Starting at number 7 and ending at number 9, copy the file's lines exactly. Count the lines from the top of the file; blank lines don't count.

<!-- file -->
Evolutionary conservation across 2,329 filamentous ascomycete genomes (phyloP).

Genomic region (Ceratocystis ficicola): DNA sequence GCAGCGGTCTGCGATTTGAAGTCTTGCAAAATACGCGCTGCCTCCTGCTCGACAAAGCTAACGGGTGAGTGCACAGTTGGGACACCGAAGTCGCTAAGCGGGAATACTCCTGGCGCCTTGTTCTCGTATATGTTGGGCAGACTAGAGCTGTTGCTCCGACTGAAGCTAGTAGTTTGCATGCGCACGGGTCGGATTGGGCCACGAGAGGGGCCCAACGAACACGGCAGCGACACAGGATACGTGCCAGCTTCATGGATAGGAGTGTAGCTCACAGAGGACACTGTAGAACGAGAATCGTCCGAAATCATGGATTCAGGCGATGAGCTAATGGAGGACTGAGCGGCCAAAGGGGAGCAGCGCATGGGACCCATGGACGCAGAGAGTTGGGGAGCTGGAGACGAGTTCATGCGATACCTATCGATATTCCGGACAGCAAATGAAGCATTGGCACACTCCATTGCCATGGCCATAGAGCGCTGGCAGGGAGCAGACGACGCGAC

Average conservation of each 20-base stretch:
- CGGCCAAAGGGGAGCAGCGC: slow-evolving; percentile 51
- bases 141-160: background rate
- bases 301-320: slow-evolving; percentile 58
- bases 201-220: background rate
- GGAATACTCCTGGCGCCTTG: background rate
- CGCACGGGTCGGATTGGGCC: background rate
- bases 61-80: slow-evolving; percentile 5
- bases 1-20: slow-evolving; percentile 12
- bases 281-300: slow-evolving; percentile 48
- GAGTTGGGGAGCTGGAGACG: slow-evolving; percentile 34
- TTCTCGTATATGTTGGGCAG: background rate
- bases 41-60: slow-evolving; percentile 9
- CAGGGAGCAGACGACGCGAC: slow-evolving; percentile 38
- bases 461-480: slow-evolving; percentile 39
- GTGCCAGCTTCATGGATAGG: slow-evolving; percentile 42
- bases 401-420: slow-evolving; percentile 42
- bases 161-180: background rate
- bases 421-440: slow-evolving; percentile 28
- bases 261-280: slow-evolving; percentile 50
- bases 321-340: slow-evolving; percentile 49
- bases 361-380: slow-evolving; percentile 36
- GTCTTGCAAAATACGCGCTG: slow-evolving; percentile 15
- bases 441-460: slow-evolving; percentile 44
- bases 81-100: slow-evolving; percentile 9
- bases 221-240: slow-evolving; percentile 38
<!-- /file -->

- bases 201-220: background rate
- GGAATACTCCTGGCGCCTTG: background rate
- CGCACGGGTCGGATTGGGCC: background rate